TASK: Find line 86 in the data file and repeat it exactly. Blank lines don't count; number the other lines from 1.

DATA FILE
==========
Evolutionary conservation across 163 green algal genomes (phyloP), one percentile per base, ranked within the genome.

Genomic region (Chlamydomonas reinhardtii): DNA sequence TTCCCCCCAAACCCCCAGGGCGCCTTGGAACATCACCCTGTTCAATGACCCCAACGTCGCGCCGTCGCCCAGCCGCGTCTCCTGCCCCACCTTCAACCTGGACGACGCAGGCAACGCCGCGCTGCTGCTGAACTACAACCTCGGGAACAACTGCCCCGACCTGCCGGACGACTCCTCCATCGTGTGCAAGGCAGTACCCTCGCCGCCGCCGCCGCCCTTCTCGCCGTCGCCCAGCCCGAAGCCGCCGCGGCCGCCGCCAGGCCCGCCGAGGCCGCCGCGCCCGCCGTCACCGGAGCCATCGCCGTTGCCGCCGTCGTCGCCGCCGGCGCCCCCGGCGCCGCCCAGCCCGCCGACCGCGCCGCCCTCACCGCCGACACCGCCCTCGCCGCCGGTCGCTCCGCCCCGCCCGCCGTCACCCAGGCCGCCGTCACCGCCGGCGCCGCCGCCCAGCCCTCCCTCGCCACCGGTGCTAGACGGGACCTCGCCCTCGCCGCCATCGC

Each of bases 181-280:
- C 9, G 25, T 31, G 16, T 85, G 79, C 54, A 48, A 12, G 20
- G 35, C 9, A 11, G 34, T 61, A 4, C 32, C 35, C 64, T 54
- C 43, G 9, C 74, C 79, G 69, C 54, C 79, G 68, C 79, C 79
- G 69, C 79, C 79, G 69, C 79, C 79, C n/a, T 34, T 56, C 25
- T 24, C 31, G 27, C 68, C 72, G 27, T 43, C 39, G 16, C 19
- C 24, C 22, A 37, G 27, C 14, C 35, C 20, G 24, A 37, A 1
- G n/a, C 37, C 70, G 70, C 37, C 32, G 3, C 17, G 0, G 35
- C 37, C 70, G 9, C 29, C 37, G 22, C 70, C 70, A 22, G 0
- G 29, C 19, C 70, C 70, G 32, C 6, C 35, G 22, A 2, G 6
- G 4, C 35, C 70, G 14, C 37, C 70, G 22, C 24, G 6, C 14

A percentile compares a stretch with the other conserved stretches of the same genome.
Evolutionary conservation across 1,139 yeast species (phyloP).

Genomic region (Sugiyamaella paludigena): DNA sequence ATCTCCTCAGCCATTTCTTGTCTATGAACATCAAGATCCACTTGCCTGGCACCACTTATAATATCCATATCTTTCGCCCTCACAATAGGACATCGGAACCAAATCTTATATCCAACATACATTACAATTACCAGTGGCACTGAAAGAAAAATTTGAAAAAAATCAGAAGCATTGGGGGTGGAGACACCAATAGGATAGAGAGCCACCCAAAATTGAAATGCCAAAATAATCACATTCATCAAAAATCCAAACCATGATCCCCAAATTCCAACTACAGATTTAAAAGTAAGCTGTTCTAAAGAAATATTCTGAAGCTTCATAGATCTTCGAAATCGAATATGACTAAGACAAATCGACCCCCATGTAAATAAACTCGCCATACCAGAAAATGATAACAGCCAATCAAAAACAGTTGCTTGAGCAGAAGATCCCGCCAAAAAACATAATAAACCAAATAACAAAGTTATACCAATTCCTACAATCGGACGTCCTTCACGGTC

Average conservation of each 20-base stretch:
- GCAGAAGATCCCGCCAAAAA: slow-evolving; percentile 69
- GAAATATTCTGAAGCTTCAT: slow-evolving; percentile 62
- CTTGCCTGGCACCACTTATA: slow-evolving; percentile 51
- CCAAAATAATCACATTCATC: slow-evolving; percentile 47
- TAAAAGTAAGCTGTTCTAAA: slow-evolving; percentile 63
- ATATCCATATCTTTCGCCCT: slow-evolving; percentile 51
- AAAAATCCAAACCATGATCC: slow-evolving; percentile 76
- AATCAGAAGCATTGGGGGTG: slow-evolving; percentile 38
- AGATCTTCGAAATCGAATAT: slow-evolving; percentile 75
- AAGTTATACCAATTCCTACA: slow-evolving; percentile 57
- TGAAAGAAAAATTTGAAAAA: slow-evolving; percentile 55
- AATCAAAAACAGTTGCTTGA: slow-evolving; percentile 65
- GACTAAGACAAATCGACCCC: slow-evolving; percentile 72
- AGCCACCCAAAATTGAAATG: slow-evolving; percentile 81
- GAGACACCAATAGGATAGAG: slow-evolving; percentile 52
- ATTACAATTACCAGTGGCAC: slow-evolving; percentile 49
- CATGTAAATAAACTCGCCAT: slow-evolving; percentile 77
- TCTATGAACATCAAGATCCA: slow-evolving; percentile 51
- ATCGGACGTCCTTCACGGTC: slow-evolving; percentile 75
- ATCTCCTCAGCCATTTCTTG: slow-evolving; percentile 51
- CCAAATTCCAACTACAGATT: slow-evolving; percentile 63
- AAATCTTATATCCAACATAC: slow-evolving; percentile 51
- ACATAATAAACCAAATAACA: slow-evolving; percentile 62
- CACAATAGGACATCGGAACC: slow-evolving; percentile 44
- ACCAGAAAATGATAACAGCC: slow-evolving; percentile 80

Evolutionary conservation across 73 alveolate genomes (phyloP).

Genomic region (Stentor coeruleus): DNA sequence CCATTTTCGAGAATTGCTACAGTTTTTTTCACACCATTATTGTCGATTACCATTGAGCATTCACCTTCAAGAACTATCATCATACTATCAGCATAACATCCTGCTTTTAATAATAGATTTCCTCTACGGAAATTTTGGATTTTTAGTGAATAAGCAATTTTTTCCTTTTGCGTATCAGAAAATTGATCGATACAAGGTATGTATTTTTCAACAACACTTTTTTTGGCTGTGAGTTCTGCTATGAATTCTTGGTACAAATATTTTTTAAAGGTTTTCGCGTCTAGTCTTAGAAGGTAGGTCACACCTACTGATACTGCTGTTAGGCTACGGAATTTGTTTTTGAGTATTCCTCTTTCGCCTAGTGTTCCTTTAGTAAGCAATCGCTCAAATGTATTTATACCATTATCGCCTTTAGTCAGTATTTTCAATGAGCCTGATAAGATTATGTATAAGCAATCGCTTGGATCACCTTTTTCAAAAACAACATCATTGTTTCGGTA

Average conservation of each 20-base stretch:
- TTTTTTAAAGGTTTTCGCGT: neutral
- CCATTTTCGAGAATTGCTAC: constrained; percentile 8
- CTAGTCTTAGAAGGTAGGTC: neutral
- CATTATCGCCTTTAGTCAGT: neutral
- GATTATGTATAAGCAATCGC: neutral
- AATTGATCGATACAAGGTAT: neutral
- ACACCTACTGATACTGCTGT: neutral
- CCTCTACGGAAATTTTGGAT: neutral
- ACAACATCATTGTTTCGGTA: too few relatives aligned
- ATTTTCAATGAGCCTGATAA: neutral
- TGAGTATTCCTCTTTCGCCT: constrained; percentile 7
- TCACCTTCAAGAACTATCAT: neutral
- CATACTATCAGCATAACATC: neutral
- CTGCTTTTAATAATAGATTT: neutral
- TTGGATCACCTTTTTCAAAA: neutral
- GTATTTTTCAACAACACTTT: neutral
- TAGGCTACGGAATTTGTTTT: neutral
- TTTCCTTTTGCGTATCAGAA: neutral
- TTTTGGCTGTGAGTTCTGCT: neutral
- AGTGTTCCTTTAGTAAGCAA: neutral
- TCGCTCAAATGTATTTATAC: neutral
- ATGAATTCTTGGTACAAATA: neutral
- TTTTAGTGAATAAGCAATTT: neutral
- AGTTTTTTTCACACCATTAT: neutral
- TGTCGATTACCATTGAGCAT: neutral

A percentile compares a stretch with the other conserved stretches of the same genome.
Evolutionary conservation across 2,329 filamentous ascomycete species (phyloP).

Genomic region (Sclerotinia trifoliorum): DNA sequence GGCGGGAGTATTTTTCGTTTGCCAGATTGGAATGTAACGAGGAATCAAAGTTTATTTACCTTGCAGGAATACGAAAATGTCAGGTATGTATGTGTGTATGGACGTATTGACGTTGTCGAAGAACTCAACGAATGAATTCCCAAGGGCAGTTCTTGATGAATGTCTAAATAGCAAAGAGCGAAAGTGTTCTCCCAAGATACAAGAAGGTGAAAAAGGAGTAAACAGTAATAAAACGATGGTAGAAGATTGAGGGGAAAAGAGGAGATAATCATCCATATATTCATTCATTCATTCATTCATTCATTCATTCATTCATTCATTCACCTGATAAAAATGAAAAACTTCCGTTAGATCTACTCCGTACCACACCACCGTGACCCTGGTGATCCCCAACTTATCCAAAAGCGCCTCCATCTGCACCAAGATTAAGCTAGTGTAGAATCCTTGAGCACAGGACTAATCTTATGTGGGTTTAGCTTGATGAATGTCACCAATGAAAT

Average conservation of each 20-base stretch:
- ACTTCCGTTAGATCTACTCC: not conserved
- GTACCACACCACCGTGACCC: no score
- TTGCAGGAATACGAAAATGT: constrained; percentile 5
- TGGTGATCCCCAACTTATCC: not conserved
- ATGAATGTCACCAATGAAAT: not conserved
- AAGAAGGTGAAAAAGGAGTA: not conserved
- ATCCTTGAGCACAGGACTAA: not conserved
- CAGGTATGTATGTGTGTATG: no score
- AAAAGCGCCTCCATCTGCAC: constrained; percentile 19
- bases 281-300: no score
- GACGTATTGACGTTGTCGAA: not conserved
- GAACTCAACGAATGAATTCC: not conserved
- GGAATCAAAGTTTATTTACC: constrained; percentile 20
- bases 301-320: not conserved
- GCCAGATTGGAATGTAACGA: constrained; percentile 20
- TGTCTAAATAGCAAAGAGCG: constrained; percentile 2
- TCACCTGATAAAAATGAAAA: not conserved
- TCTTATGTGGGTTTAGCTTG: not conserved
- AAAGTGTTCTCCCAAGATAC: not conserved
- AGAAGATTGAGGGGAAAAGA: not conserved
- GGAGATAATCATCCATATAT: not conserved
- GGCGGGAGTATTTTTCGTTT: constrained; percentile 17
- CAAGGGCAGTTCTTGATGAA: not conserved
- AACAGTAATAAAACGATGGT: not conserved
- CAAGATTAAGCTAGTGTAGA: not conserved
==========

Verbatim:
- GAACTCAACGAATGAATTCC: not conserved